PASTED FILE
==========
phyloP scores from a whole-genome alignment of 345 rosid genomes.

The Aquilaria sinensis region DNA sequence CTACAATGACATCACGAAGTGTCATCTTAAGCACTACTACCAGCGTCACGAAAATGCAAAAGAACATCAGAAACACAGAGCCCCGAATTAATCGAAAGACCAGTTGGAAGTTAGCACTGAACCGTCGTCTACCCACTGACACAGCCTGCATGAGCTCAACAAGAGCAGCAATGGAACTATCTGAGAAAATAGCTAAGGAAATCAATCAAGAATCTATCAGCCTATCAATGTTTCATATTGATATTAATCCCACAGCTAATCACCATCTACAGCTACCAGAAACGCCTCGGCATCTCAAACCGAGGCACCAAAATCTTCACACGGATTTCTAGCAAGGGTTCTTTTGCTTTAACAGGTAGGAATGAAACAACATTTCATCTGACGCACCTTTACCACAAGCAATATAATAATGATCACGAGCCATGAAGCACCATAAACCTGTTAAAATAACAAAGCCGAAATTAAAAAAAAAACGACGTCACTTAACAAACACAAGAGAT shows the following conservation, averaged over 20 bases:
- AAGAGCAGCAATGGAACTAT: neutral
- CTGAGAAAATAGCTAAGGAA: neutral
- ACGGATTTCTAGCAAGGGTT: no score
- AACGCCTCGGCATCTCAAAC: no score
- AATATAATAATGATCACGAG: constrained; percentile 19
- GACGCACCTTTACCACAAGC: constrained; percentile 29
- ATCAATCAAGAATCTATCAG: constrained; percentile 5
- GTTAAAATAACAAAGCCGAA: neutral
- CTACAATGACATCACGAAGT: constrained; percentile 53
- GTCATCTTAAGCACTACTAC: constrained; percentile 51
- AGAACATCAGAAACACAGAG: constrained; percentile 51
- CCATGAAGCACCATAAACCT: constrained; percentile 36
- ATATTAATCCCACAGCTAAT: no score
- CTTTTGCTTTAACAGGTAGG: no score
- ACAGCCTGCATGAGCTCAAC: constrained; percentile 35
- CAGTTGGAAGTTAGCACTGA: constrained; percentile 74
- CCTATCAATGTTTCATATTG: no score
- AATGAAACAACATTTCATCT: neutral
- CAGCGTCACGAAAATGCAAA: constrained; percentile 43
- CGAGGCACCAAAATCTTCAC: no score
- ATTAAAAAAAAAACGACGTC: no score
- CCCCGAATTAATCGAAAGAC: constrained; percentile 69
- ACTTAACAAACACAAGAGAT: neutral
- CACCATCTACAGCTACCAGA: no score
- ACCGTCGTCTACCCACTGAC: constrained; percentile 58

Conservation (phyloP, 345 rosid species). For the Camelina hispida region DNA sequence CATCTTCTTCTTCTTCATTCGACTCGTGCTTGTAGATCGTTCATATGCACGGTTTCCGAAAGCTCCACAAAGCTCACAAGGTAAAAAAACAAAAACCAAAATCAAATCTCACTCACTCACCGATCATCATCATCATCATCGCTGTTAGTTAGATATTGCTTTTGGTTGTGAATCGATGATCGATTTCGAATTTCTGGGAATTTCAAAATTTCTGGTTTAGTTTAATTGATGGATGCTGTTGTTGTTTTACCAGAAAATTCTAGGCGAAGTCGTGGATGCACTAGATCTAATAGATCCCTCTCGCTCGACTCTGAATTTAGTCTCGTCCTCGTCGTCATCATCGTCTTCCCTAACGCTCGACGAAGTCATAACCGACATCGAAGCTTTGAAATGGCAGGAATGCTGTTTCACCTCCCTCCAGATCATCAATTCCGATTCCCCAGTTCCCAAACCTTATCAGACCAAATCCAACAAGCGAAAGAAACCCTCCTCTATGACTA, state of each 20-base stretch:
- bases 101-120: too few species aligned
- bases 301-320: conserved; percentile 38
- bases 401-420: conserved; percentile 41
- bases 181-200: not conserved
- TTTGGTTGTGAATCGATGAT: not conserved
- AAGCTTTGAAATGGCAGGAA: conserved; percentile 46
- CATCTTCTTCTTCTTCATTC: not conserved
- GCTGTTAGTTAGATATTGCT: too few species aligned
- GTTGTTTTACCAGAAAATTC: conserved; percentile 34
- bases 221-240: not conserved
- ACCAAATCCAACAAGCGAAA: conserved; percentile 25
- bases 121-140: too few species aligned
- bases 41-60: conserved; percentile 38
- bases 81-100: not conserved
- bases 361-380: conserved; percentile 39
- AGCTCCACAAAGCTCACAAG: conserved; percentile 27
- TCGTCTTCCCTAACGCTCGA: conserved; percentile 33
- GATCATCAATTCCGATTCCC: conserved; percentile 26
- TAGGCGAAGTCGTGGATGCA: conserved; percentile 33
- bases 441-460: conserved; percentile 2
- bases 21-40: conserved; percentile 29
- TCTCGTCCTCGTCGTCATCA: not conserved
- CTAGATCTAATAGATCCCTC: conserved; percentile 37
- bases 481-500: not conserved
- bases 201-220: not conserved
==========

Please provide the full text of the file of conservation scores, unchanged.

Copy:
phyloP scores from a whole-genome alignment of 345 rosid genomes.

The Aquilaria sinensis region DNA sequence CTACAATGACATCACGAAGTGTCATCTTAAGCACTACTACCAGCGTCACGAAAATGCAAAAGAACATCAGAAACACAGAGCCCCGAATTAATCGAAAGACCAGTTGGAAGTTAGCACTGAACCGTCGTCTACCCACTGACACAGCCTGCATGAGCTCAACAAGAGCAGCAATGGAACTATCTGAGAAAATAGCTAAGGAAATCAATCAAGAATCTATCAGCCTATCAATGTTTCATATTGATATTAATCCCACAGCTAATCACCATCTACAGCTACCAGAAACGCCTCGGCATCTCAAACCGAGGCACCAAAATCTTCACACGGATTTCTAGCAAGGGTTCTTTTGCTTTAACAGGTAGGAATGAAACAACATTTCATCTGACGCACCTTTACCACAAGCAATATAATAATGATCACGAGCCATGAAGCACCATAAACCTGTTAAAATAACAAAGCCGAAATTAAAAAAAAAACGACGTCACTTAACAAACACAAGAGAT shows the following conservation, averaged over 20 bases:
- AAGAGCAGCAATGGAACTAT: neutral
- CTGAGAAAATAGCTAAGGAA: neutral
- ACGGATTTCTAGCAAGGGTT: no score
- AACGCCTCGGCATCTCAAAC: no score
- AATATAATAATGATCACGAG: constrained; percentile 19
- GACGCACCTTTACCACAAGC: constrained; percentile 29
- ATCAATCAAGAATCTATCAG: constrained; percentile 5
- GTTAAAATAACAAAGCCGAA: neutral
- CTACAATGACATCACGAAGT: constrained; percentile 53
- GTCATCTTAAGCACTACTAC: constrained; percentile 51
- AGAACATCAGAAACACAGAG: constrained; percentile 51
- CCATGAAGCACCATAAACCT: constrained; percentile 36
- ATATTAATCCCACAGCTAAT: no score
- CTTTTGCTTTAACAGGTAGG: no score
- ACAGCCTGCATGAGCTCAAC: constrained; percentile 35
- CAGTTGGAAGTTAGCACTGA: constrained; percentile 74
- CCTATCAATGTTTCATATTG: no score
- AATGAAACAACATTTCATCT: neutral
- CAGCGTCACGAAAATGCAAA: constrained; percentile 43
- CGAGGCACCAAAATCTTCAC: no score
- ATTAAAAAAAAAACGACGTC: no score
- CCCCGAATTAATCGAAAGAC: constrained; percentile 69
- ACTTAACAAACACAAGAGAT: neutral
- CACCATCTACAGCTACCAGA: no score
- ACCGTCGTCTACCCACTGAC: constrained; percentile 58

Conservation (phyloP, 345 rosid species). For the Camelina hispida region DNA sequence CATCTTCTTCTTCTTCATTCGACTCGTGCTTGTAGATCGTTCATATGCACGGTTTCCGAAAGCTCCACAAAGCTCACAAGGTAAAAAAACAAAAACCAAAATCAAATCTCACTCACTCACCGATCATCATCATCATCATCGCTGTTAGTTAGATATTGCTTTTGGTTGTGAATCGATGATCGATTTCGAATTTCTGGGAATTTCAAAATTTCTGGTTTAGTTTAATTGATGGATGCTGTTGTTGTTTTACCAGAAAATTCTAGGCGAAGTCGTGGATGCACTAGATCTAATAGATCCCTCTCGCTCGACTCTGAATTTAGTCTCGTCCTCGTCGTCATCATCGTCTTCCCTAACGCTCGACGAAGTCATAACCGACATCGAAGCTTTGAAATGGCAGGAATGCTGTTTCACCTCCCTCCAGATCATCAATTCCGATTCCCCAGTTCCCAAACCTTATCAGACCAAATCCAACAAGCGAAAGAAACCCTCCTCTATGACTA, state of each 20-base stretch:
- bases 101-120: too few species aligned
- bases 301-320: conserved; percentile 38
- bases 401-420: conserved; percentile 41
- bases 181-200: not conserved
- TTTGGTTGTGAATCGATGAT: not conserved
- AAGCTTTGAAATGGCAGGAA: conserved; percentile 46
- CATCTTCTTCTTCTTCATTC: not conserved
- GCTGTTAGTTAGATATTGCT: too few species aligned
- GTTGTTTTACCAGAAAATTC: conserved; percentile 34
- bases 221-240: not conserved
- ACCAAATCCAACAAGCGAAA: conserved; percentile 25
- bases 121-140: too few species aligned
- bases 41-60: conserved; percentile 38
- bases 81-100: not conserved
- bases 361-380: conserved; percentile 39
- AGCTCCACAAAGCTCACAAG: conserved; percentile 27
- TCGTCTTCCCTAACGCTCGA: conserved; percentile 33
- GATCATCAATTCCGATTCCC: conserved; percentile 26
- TAGGCGAAGTCGTGGATGCA: conserved; percentile 33
- bases 441-460: conserved; percentile 2
- bases 21-40: conserved; percentile 29
- TCTCGTCCTCGTCGTCATCA: not conserved
- CTAGATCTAATAGATCCCTC: conserved; percentile 37
- bases 481-500: not conserved
- bases 201-220: not conserved